Final Fantasy: All the Bravest on iOS is a steaming pile of in-app purchasing horseshit
It’s important to remember that Final Fantasy: All The Bravest costs $3.99 to buy for iOS devices. This is a premium game, not free-to-play, although the game contains some of the most heinous monetization practices I’ve ever seen on any device.
The game itself is dead simple. You have a stack of characters on one side of the screen, and Final Fantasy villains on the other. You tap your character to get them to attack, and then wait until their attack gauge refills before doing it again. This is the entirety of the game. I actually played most of it by simply rubbing my finger up and down the rows of characters.
It takes a single hit to remove one of your party members from battle. You regain one party member every three minutes, but you can also use an hourglass to get them all back right now.
You get three hourglasses “for free” with your $4 purchase, and to get more you have to pay real money. You can not earn Hourglasses through playing. $1 gets you three hourglasses, $2 gets you eight, and $3 gets you 20. Be sure to stock up!
What’s fun is the first major enemy wiped out my entire team. There was nothing I could do: I tapped as fast as possible, but I didn’t have enough characters on my team to take him out before we were destroyed. My choices were to either to use an hourglass, wait three minutes per character to get them back, or attempt the fight again, even though I can’t tap any faster and there’s nothing strategically I could do to improve my chances without buying characters or another hourglass.
As far as I could tell, the game forced me to fail and then gave me the choice of using a premium item or waiting to play more. “Oh, you wanted to actually think about combat?” the game seemed to ask. “Well fuck you, buddy!”
Character regeneration is this game’s version of an energy mechanic, but it takes real balls to create a game with such a blatant ploy for in-app purchases, while forcing players to use two of their three “free” hourglasses during the tutorial, before you even see the title screen. I’m not sure it’s even possible to play through the first 30 minutes or so without paying for items on top of the $4 price of the app itself.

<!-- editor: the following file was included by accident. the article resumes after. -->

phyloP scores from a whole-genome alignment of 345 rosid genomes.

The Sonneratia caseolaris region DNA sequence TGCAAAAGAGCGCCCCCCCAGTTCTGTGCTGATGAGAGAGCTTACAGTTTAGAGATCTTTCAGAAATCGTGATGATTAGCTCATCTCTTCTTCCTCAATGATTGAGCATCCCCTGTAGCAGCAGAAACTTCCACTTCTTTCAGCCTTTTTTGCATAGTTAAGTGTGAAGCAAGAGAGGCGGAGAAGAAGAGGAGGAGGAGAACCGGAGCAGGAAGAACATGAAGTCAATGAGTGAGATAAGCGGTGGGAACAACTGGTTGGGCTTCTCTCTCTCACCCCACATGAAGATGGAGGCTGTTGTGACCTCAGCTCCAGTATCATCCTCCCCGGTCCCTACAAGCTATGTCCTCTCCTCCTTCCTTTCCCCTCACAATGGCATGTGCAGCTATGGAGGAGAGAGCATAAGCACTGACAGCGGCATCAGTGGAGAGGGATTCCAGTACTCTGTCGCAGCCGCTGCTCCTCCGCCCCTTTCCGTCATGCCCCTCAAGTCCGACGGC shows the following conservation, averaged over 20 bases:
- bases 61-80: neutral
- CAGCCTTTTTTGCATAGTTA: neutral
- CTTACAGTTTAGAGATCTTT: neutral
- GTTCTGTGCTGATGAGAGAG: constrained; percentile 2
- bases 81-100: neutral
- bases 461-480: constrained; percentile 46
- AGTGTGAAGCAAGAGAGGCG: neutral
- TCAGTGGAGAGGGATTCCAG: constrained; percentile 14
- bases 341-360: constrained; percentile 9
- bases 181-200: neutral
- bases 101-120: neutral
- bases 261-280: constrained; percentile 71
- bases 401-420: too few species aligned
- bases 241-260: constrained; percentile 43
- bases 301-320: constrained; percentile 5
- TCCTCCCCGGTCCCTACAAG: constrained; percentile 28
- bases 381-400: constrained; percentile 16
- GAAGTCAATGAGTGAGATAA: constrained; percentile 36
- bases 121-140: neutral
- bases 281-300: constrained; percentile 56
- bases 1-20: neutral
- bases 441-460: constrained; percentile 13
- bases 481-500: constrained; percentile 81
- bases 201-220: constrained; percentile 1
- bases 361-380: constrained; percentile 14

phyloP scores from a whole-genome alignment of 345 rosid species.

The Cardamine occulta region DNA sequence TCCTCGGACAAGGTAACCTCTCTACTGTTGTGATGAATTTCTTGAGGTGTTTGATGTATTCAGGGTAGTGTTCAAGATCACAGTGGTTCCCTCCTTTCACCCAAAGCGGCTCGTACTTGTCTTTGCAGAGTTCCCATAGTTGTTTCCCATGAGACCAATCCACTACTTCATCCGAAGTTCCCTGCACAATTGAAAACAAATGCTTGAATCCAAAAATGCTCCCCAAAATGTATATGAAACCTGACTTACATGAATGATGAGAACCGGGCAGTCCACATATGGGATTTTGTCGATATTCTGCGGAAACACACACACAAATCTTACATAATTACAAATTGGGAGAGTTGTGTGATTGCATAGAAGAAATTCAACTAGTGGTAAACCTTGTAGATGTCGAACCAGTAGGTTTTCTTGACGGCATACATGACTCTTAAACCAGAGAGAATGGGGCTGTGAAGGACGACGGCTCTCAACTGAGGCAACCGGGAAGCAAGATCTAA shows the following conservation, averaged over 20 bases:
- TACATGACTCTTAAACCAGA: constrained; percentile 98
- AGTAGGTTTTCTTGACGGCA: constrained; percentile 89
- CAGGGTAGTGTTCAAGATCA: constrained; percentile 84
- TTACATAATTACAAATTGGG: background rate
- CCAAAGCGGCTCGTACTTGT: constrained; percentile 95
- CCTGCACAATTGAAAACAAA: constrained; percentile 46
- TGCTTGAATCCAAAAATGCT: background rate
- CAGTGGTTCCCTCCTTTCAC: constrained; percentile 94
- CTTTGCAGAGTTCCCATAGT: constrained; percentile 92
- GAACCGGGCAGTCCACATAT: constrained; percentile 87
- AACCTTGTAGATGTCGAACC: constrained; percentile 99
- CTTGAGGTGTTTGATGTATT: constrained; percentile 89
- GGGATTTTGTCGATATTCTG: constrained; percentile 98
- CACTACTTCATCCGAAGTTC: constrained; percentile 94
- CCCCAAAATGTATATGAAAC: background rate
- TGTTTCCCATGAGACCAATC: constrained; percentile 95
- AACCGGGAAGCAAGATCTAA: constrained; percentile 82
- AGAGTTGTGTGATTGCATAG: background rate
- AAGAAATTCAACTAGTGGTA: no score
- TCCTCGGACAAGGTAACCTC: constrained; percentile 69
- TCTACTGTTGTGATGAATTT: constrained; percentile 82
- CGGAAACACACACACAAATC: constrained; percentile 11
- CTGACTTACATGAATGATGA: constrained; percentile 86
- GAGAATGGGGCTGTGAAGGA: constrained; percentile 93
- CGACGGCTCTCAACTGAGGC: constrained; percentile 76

It gets better. You can purchase “legendary” characters from the Final Fantasy series, but the character you receive is random, and they cost a dollar each. So buying every character will cost you $35. You can also buy airship tickets to other worlds, taking you to Midgar, Zanarkand, and Archylte Steppe. These tickets will cost you $4 each.
A missed opportunity
The skeletons of a good game are visible. Giving the player an army of Final Fantasy characters and an action-based version of the Active Time Battle system, complete with items to use and character placement to consider, might have resulted in an amazing game. Instead we get this, a lobotomized title that fails to reward thought or strategy. You simply buy things, tap things, and then buy more things when you lose. You can’t even choose the characters you purchase, as they are randomly assigned.
It’s a shame Square Enix offered little more than a slot machine for fans of the series. There could have been an amazing fast-paced take on Final Fantasy combat using classic characters where this blatant money grab exists instead. When you lose a battle there is no reason to rethink strategy, adjust the placement of your troops, or think about smarter item use. Outside of the hourglasses, none of that is under your control. Instead, you simply try to tap slightly faster, or pay more money.
This is garbage.